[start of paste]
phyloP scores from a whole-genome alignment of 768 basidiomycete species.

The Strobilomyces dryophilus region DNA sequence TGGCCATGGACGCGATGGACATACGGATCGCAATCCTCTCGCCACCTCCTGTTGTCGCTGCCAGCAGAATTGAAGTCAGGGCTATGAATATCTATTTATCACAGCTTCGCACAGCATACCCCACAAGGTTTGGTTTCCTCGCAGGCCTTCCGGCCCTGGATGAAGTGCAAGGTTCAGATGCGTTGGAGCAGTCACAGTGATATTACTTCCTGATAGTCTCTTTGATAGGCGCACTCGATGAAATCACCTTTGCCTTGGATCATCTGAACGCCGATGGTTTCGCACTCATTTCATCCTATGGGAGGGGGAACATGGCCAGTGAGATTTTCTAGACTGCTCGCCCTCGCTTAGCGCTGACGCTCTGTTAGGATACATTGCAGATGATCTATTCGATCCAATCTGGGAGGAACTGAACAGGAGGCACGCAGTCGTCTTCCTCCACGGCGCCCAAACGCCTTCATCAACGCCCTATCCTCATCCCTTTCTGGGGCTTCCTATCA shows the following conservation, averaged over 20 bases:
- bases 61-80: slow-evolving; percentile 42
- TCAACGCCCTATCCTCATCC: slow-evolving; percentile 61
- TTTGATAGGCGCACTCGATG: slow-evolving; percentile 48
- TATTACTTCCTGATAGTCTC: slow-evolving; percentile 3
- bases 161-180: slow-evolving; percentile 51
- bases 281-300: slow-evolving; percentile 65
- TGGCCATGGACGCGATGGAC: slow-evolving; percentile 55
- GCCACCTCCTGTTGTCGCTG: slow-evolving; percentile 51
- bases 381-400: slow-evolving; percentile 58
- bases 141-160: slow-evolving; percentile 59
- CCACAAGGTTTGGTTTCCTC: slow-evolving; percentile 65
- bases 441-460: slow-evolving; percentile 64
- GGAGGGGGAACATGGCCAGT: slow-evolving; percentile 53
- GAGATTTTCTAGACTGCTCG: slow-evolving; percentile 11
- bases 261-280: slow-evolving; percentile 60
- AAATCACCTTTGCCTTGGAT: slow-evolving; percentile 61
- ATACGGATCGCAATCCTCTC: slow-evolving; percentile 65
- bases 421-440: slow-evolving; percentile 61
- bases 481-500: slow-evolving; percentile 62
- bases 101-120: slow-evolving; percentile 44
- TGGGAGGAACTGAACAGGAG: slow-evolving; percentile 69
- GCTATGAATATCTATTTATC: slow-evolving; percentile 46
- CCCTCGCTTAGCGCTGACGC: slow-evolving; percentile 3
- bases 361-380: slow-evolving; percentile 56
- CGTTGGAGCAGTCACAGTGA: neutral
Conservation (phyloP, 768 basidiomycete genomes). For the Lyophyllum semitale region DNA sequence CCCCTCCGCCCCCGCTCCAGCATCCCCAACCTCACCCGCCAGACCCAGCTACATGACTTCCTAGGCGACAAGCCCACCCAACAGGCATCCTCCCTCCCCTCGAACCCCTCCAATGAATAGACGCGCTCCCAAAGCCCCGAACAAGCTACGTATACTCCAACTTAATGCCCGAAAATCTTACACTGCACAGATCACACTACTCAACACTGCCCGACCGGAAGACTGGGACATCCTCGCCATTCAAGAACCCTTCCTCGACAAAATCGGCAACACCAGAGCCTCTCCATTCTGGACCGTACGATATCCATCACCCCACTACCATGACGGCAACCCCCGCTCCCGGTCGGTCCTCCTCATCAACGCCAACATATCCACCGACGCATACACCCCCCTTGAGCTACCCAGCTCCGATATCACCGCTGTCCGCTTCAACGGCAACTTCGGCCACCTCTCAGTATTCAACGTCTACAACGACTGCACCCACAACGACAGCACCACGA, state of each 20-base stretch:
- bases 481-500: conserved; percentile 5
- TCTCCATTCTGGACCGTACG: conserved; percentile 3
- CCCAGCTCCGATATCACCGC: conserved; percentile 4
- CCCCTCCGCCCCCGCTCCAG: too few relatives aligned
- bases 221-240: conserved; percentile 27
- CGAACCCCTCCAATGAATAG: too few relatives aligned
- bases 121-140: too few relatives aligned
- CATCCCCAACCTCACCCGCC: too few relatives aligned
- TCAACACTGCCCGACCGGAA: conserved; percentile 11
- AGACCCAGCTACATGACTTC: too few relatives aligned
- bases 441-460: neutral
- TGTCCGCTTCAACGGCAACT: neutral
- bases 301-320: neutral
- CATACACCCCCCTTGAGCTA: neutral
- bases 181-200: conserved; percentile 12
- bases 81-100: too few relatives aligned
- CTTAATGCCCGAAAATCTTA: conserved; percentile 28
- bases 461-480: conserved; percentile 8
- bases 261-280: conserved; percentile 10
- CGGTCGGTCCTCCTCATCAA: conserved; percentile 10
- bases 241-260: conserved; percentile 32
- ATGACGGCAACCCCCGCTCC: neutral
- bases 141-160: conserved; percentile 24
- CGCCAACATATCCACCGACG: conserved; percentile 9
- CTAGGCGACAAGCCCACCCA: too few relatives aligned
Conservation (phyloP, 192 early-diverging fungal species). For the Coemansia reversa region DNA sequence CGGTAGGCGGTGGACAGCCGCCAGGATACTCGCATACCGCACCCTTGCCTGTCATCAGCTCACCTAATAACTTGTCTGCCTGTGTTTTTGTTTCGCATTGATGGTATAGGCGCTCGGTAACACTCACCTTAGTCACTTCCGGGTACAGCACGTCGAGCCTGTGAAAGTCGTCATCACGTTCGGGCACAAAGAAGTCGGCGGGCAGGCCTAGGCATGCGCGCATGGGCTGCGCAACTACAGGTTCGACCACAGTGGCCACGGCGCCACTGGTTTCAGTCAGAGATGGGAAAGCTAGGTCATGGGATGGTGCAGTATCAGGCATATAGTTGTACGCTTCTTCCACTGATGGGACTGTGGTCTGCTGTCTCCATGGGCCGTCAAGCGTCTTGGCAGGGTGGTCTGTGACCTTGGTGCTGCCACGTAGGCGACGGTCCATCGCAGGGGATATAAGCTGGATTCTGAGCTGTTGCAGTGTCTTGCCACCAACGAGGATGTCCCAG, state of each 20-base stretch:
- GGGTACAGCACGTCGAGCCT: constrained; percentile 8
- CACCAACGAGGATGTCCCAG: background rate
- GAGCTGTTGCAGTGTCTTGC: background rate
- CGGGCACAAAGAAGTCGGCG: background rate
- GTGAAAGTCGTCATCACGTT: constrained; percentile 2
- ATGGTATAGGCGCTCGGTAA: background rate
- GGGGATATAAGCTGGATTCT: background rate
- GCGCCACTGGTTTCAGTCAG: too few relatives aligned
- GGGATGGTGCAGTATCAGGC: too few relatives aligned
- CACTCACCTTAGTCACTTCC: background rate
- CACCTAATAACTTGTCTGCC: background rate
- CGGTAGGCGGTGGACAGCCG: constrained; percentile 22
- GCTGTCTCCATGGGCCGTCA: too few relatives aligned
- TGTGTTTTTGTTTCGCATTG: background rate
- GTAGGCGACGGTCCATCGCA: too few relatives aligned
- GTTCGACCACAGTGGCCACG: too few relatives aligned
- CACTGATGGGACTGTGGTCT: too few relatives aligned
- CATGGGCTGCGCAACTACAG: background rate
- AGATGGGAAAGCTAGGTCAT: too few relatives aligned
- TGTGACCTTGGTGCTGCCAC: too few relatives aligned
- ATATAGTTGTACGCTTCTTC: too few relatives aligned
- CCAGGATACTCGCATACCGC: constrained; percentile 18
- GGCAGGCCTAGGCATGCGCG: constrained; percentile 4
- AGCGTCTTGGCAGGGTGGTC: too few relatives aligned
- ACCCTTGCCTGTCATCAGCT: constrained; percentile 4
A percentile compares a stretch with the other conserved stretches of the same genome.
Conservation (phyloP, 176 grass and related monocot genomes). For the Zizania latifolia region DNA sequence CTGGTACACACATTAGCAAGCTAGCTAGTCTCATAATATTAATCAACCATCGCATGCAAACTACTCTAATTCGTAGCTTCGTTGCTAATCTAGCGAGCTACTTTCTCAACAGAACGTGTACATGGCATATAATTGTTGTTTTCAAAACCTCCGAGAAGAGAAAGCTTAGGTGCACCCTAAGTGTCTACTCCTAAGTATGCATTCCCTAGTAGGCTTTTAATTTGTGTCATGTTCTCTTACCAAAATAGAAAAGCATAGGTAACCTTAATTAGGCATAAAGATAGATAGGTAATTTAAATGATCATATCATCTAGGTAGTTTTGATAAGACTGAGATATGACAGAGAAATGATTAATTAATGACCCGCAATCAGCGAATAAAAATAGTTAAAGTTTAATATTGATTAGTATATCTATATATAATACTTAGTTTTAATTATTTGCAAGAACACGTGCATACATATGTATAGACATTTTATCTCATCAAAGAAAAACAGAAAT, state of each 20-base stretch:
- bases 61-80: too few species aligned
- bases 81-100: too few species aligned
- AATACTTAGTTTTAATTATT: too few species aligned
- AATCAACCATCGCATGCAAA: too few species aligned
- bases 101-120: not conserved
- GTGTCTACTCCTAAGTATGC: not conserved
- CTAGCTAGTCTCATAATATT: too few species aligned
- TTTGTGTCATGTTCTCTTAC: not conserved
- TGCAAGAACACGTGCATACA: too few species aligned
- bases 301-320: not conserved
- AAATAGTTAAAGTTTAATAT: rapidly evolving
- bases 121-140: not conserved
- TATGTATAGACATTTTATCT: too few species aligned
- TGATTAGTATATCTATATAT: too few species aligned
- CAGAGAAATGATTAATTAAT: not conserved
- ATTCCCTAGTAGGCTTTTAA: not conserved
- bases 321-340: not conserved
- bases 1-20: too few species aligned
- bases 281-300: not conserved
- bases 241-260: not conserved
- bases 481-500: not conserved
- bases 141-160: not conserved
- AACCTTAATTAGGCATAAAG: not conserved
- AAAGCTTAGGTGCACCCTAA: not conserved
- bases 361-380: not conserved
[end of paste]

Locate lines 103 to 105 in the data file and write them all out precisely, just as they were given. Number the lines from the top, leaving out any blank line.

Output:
- bases 141-160: not conserved
- AACCTTAATTAGGCATAAAG: not conserved
- AAAGCTTAGGTGCACCCTAA: not conserved